People who have heard tales of the Dallas Stars’ goaltending woes over the 2016-17 season might be wary of the Pittsburgh Penguins’ Saturday acquisition, but picking up goaltender Antti Niemi in free agency was the best response to the departure of Marc-Andre Fleury that Penguins fans could have hoped for.
Getting a player as a free agent meant that the Penguins didn’t have to lose any assets to fill the role of backup goaltender. And, after scouring this year’s free agent market, it’s clear that Niemi was the best of the options available to the Penguins.
2017 Free-Agent Goaltenders
Here’s a rundown of the goaltenders that were available in this year’s free agent market and what they ended up going for, ranked by their cost per year on their new contracts.
|Years on contract||Contract cost (Millions of dollars)||Cost/Year (Millions of dollars)||Games played||Career SV%|
|Anders Lindback (NSH)||1||0.65||0.65||130||0.904|
|Antti Niemi (PIT)||1||0.7||0.7||423||0.913|
|Jeremy Smith (CAR)||1||0.75||0.75||10||0.888|
|J-F Berube (CHI)||2||1.5||0.75||21||0.9|
|Cal Peterson (LAK)||2||1.85||0.925||0||N/A|
|Ondrej Pavelec (NYR)||1||1.3||1.3||379||0.907|
|Ryan Miller (ANA)||2||4||2||709||0.915|
|Chad Johnson (BUF)||1||2.5||2.5||137||0.915|
|Anders Nilsson (VAN)||2||5||2.5||78||0.908|
|Brian Elliot (PHI)||2||5.5||2.75||372||0.913|
|Jonathan Bernier (COL)||1||2.75||2.75||252||0.915|
|Steve Mason (WPG)||2||8.2||4.1||463||0.911|
The italicized players received contracts that sold for under $1 million per year. We don’t know exactly what price limit the Penguins had in mind, of course, but given that they will be paying Matt Murray a cool $3.75 million next season, they were most certainly eyeing the cheaper side of the available goaltenders.
As you can see, Niemi had one of the least expensive goaltender contracts signed on Saturday at just $50,000 above the league minimum. He was also by far the most experienced of any of the goaltenders whose contracts cost under $1 million per year.
Only one other goaltender with a contract under $1 million, Anders Lindback, had a full season of NHL experience. But Niemi, with eight full seasons and a Stanley Cup championship under his belt, still comes out as the winner here.
The other three cheap goaltenders had at best played portions of NHL seasons and Cal Peterson, who signed with the LA Kings, has yet to start in an NHL game.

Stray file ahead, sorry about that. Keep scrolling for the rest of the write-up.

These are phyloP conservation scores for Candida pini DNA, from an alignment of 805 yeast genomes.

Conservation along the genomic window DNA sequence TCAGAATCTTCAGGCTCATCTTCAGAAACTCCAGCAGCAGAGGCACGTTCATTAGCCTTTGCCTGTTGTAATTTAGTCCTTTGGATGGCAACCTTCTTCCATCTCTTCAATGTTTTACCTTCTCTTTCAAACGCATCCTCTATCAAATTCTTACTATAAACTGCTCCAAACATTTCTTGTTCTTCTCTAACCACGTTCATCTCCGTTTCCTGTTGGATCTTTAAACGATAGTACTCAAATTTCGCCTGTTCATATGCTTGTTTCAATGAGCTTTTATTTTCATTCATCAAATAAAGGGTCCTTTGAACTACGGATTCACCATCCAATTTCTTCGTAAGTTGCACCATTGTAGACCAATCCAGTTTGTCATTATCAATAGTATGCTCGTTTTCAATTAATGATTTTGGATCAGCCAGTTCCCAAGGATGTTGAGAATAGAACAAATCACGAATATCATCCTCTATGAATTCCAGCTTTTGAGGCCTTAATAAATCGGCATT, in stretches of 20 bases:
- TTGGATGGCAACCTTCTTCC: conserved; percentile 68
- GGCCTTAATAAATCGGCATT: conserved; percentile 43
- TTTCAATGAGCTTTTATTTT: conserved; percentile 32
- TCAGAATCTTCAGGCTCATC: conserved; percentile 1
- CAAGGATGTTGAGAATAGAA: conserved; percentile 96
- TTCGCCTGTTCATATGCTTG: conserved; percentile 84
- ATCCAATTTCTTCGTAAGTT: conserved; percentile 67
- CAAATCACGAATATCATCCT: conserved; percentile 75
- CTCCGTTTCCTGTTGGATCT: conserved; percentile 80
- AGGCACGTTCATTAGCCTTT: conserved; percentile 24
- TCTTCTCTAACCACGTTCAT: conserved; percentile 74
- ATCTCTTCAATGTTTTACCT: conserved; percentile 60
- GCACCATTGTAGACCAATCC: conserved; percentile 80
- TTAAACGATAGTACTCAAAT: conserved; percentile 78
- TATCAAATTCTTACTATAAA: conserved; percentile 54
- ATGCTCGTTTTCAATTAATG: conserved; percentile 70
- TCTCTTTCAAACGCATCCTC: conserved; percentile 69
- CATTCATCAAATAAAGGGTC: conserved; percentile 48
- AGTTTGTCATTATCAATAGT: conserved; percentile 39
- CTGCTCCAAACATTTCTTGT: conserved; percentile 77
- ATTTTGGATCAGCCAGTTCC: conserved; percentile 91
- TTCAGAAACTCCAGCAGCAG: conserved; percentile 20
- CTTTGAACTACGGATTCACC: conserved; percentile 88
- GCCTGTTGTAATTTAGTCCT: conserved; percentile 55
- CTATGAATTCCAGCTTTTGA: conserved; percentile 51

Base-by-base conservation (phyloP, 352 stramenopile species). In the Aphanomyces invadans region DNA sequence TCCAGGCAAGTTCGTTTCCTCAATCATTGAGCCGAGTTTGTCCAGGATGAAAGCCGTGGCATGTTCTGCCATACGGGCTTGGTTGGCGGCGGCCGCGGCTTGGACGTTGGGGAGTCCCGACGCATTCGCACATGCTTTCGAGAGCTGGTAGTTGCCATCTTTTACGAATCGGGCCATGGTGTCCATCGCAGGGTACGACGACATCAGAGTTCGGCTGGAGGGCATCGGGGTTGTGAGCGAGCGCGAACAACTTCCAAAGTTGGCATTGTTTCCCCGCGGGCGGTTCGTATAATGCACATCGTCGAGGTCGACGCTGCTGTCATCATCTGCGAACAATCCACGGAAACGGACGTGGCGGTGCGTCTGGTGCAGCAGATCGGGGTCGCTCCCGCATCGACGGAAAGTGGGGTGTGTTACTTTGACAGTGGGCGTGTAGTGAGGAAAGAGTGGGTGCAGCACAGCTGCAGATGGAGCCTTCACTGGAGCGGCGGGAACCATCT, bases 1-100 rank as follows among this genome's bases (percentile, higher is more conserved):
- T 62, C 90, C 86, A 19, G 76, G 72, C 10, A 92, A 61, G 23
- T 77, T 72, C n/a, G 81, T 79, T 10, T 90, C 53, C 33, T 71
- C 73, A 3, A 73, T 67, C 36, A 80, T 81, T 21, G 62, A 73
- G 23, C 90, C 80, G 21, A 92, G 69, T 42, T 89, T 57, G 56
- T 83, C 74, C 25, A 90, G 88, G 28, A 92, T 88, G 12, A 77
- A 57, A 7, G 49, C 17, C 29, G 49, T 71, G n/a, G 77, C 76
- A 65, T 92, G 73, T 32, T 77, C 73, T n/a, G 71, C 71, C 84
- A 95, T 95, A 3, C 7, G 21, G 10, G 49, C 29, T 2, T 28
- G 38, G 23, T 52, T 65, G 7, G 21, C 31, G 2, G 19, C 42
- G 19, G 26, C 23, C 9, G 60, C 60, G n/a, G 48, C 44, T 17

It’s true that Niemi didn’t have a stellar year in Dallas last season. He tallied 12 wins and 12 losses. His save percentage was the lowest he had ever recorded for a full season at .892. But Niemi’s years of experience at an entry-level cost is a steal for the Penguins, who can hope that his performance will be better when behind a stronger team than the 2016-17 Stars.
He’s been in the NHL for nine years and provides experienced backup. That’s important because Matt Murray, despite his two Stanley Cup rings, will be facing down his first full season as the undisputed starter this fall.
Niemi Was the Best Choice
Would the Penguins have preferred to sign a bona fide starter, like Jonathan Bernier or Steve Mason, as their backup? Sure, that’d be great, but they simply can’t afford it. The Penguins didn’t lose Fleury to Vegas because they wanted to see him go. They lost him because they couldn’t afford to pay starter money to a backup, which is what Bernier and Mason will be making ($2.75 and $4.1 million on the year, respectively.)
Had the Penguins traded for a backup goaltender, they would have had to give even more assets away from a team that feels like it’s slipping through their fingers (goodbye, Nick Bonino, Trevor Daley and Chris Kunitz.) By snagging one in free agency, they managed to give up nothing but one year of league-minimum salary. Niemi was the smart choice for a backup goaltender, and behind the Penguins, he’s set to improve from being questionable starter material to becoming a solid backup choice.
Julia Stumbaugh is a student at the College of William & Mary.